Google’s SERP’s have also (for the most part) gotten rid of pages of results. It’s an endless scroll where you can “load more results.” This doesn’t bode well if you’re on the second page or greater, so optimizing for local search is key to getting seen on mobile devices.
How can businesses measure the success (or shortcomings) of their local SEO efforts?
Outside of the obvious answer of Google Analytics there are two free Google tools that can help you measure your success and failures. Google Business Profile (formally Google My Business) has an entire reporting dashboard where it shows you how many users called, requested directions, and clicked on your website. Those numbers are important to measure on a monthly basis because your business listing is showing up either in search or on the maps during a search.
Google Search Console is the other tool which can show you all the keywords that users are searching for to find your website. This will give you insight into how the users are searching. For example, if you’re a marketing agency that lists “PPC Services” but you find that users are searching for “Google Ads Agency” then you should think about changing your Local SEO strategy to include that new keyword.
What are some of the best strategies to evaluate your local competitors?
There’s nothing crazy or expensive that I’m going to suggest. The best way to understand your local competitors would be to do a search for your product/service and see who shows up in the local map pack and in the organic rankings.
Is your business in that pack? If not, is it because of your searching proximity? Is it because their website has a better keyword strategy? Is it because they are getting more quality reviews than you? Almost all of the key indicators are on the surface and you won’t have to dig deep to understand why you’re not ranking.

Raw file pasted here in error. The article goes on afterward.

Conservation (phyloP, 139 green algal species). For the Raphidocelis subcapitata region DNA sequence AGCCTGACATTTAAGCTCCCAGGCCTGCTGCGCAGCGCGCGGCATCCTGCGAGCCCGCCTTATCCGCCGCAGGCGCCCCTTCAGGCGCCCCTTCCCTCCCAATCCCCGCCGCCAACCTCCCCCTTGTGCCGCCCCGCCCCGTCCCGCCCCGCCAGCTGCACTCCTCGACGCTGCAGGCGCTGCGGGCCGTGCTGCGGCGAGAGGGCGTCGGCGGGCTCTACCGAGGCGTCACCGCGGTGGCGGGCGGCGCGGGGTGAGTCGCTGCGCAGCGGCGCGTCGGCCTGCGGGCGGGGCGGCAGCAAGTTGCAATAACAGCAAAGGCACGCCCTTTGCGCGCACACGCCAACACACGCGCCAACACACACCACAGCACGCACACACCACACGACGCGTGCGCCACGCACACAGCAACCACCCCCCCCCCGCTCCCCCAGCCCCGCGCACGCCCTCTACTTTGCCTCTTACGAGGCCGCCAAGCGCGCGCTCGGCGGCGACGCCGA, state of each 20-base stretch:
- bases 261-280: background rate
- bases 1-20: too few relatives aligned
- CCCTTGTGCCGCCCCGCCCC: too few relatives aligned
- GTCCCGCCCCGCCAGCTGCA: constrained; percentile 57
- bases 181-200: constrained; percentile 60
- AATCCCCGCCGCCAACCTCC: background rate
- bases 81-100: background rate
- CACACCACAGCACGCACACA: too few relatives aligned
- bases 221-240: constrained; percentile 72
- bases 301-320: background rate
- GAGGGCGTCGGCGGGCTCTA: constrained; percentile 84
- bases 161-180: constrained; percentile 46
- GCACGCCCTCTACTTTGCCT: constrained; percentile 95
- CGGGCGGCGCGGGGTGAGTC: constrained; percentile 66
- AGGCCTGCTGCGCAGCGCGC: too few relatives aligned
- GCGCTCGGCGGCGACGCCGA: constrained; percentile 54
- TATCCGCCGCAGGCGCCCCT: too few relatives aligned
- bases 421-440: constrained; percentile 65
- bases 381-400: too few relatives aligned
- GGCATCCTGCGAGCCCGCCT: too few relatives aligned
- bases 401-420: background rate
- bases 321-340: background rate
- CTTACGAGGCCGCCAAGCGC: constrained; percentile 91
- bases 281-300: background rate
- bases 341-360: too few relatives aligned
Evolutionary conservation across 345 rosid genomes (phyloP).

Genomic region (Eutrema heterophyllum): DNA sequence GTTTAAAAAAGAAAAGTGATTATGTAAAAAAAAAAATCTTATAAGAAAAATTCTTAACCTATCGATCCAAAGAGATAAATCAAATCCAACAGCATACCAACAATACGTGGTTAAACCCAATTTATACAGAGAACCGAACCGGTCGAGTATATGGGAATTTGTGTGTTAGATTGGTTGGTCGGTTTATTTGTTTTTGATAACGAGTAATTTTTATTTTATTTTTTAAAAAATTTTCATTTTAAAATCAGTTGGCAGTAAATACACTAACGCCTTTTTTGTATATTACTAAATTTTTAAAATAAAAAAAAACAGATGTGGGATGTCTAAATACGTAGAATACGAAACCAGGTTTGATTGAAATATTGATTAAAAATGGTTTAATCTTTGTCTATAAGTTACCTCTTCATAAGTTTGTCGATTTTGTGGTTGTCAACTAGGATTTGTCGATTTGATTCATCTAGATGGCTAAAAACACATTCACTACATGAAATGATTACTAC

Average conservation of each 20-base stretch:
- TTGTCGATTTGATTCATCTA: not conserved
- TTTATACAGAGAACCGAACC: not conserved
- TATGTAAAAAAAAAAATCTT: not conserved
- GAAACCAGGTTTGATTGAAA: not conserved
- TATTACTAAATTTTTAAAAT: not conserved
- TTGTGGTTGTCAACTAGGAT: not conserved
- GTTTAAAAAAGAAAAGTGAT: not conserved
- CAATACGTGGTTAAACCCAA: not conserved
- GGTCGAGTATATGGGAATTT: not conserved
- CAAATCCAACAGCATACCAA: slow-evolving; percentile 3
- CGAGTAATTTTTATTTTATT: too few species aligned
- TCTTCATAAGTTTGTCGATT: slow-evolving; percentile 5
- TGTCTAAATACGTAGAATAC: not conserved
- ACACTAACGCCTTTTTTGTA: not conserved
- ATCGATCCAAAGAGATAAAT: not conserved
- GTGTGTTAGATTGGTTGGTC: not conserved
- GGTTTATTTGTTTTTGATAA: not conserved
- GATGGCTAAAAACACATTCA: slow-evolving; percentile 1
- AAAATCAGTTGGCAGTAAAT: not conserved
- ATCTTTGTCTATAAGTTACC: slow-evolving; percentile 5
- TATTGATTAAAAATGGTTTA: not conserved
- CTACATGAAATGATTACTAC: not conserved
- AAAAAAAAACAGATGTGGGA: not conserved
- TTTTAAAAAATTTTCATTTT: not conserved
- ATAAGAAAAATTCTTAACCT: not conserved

This is one of the first steps I take when working with a local business trying to improve their visibility at Google. We generate keywords together, look at the competition, and do some reverse engineering.
Is it worthwhile to run search ads as a local business?
Absolutely! If you’re running Google or Microsoft search ads, you can target specific areas down to the exact zip code, as well as target local keywords like:
- “Nail salons near me”
- “Car dealerships in Portland, ME”
The great thing about running local ads, generally speaking, is that the smaller your target location area is, the lower your competition tends to be…which translates to lower cost-per-click bids.
You can also connect your Google Business Profile to your paid search campaigns. By doing this, you’re able to pull in the nearest location’s contact information and users can click a phone number or address right from your ads.
So, yes––paid search is absolutely worthwhile for your small business!
If you’re looking for more information on how to run Google Ads with a limited budget, check out our blog post.
Final Thoughts & Next Steps
If your head is spinning with Local SEO jargon and you’re still not sure where to start, here are some important next steps for you:
- Google your own product/service. If you see others above you (or don’t see yourself at all) check out what your competitors may be doing that you aren’t.
- Create product and service pages for all your products and services.
- Focus on attaining quality reviews on Google and similar sites.
- For service-based businesses that serve in different regions/cities/counties/states, create regional pages to show up for each area.
If you’re still feeling overwhelmed, don’t have time to dedicate to your Local SEO, or just don’t feel like dealing with it at all (no shame) flyte is here to help! Our SEO experts would love to coach you, assist you, or take everything on ourselves.
Leave us a comment below or contact us directly––we’d love to hear from you!
John comes to the flyte new media team with a motivation to help clients grow their business and online presence. He brings a lot of enthusiasm and a positive attitude to flyte’s marketing department. He is Google Analytics and Google Ads certified which is where his true work passion lies, SEO, Local SEO, and paid search. He can be kind of a data nerd but that’s never a bad thing.
An avid sports fan, a day doesn’t go by where John doesn’t catch that game, that score, or that highlight play. He continuously joins way too many fantasy sports leagues but don’t worry, his win percentage is still very high. John can also be found adventuring with his wife, their daughter, and Goldendoodle, Harper Lee.